When only 19, he was brokering properties for clients, then he landed a place among the top one-percent of Realtors in the U.S.; won important awards in the industry and became a young multi-millionaire.

Jason is now the CEO of the Platinum Properties Investment Network and is blogging to provide real estate education and valuable information, including advices related to markets, ROI, cash flow, opportunities and much more.

Working in real estate investments since 1986, Joe has experienced many ups and downs in the market.

So, behind the system he created for real estate investments is a lot of trial and error, but also a creative way of financing that he adopted, and he is sharing this knowledge on his blog.

Joe found a way to have more freedom and control of his life through real estate investing, and he is trying to help other achieve the same.

Voted as #1 real estate investing blog for two times in a row by the, in the “Single-Author” category, The Investor Insights provides excellent information for real estate investments.

An investor since 1994, Susan Lassiter-Lyons founded this blog in 2006 to share insights about her creative investing activities.

Owned and operated by real investors, who have closed more than 600 transactions in the last few years, this is more than just a blog, it really serves a coaching platform for those interested in the real estate investments business.

This is a blog that seems to bring a lot of energy to its readers, as there are many positive comments and good content reviews left by the blog’s visitors.

The Hipster Investments blog provides real estate education, and information about the industry and even helps investors to connect with reputable companies.

An interesting particularity of this blog is their “Latest Deal – What’s available on Wednesday?” section, where they post weekly deal proposals.

A digital magazine with a team of experts and extensive media, marketing, and real estate history, REI Wealth Monthly has a blog that provides up-to-date real estate investing content.

Whether you need news, tips, or articles covering topics like strategies in the industry, you can rest assured that you will find them here.

The blog is wonderful for both those who just started out in the real estate industry, and the seasoned investors.

Chris Lengquist has been blogging about Kansas City real estate investing since 2006, and he has been a professional Real Estate agent for several years, who works more in an advisory and consultation area of expertise than as a salesperson.

So, the blog has a focus on the Kansas City market, and will offer you real experiences or even guidance through any confusion related to these kinds of experiences.

Chris provides solid answers to the questions that come up for real estate investors.

When it comes to flipping houses, Justin Silverio has a lot of tips to share with those that are still new to the real estate business.

Out of Boston, he is a natural fit for the real estate industry. That’s because, first of all, he was “born with it”, we could say, as he comes from a family with decades of experience in construction and real estate and, second of all, because he has also a personal work experience background of over 10 years in the industry.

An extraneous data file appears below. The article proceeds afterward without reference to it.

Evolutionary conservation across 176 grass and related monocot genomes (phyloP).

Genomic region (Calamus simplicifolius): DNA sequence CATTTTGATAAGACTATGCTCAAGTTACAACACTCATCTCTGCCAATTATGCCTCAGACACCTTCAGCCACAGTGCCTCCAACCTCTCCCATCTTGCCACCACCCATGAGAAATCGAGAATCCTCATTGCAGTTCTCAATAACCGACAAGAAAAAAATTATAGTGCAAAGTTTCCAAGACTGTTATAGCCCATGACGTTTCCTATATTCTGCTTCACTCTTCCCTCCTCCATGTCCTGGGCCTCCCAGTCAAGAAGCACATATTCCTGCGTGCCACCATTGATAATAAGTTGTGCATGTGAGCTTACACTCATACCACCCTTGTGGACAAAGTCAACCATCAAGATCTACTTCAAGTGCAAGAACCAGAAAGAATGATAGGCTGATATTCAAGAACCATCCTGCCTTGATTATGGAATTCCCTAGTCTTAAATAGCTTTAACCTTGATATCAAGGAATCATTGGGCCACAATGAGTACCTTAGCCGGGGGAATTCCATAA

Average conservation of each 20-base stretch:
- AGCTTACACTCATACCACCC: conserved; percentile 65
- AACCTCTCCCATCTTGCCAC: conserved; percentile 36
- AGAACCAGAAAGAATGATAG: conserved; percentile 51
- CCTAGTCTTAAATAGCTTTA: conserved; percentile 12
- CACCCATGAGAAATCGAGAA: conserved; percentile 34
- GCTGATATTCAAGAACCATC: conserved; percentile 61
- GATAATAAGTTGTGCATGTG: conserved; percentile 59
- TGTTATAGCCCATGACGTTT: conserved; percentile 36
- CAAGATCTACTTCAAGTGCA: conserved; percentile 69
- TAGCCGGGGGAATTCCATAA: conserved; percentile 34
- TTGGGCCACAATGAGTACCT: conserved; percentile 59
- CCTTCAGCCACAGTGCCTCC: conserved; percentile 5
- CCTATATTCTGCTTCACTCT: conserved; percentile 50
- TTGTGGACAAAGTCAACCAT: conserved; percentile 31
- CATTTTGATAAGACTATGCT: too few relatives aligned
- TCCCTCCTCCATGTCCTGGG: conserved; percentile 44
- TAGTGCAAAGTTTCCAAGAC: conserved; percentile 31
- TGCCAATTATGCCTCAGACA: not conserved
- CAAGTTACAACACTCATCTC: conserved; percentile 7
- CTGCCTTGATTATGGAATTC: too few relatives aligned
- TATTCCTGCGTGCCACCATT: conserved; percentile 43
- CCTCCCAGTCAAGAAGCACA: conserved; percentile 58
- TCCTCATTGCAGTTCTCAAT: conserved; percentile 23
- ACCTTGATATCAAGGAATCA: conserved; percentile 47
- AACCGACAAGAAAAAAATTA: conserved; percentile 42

On his blog he shares advices about how should you get started in this industry, a lot of tips related to wholesaling and related to how should you work with partners and he’s also sharing up-to-date records of his real estate investment activities.

This is the blog of Jim Ingersoll, a successful real estate investor who shares some great practical posts about real estate investments strategies and tips, giving solid guidance based on his vast experience of wholesales, flips, and rents.

He also leads webinars on these topics, so you will have the chance to interact on his blog with videos of this kind.

Jim shows us that you can do investments without using a bank or your own money. That’s something quite “disruptive” in this type of business.

Initially published at

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Review : Samuel Leeds Deal Finding Extravaganza / Never Use Your Own Money Again | Dave O’Hara

picture of Hilton Hall near Walsall

Hilton Hall, nr. Walsall

After waiting for what seemed like an age since we first went on the Samuel Leeds Property Investors Crash Course in Manchester in February, we rocked up to Hilton Hall just outside of Walsall for the next stage on our property journey. What a place to have a training session! It’s set in it’s own grounds with lakes and untold prettiness (squirrels and other furry critters abound). I bet working there is an absolute treat.

One of the first things we noticed was how many familiar faces we recognised from the earlier course. Everyone looked just that little bit more confident than some of the slightly timid characters we first met in the cold days at Salford. Maybe it was just the fact that summer had rolled into town this week that did it, but we got the impression that the crowd were very up for it.

This course was over three days. Everyone had paid a premium for these sessions; they’re more in-depth than the free Crash Course days. You can tell that the people are more committed and convinced that property investing is their future and everyone wanted to learn as much as possible from Samuel. The first day was the Deal Finding Extravaganza and day 2 and 3 were dedicated to Never Use Your Own Money Again, or as it’s catchily abbreviated, ‘NUYOMA’ (sounds like the Japanese teacup guy off Britain’s Got Talent). We all overloaded the Hall’s Wifi connection as the mass of electronic wizardry tried to log on to get access to RightMove, MousePrice and Zoopla.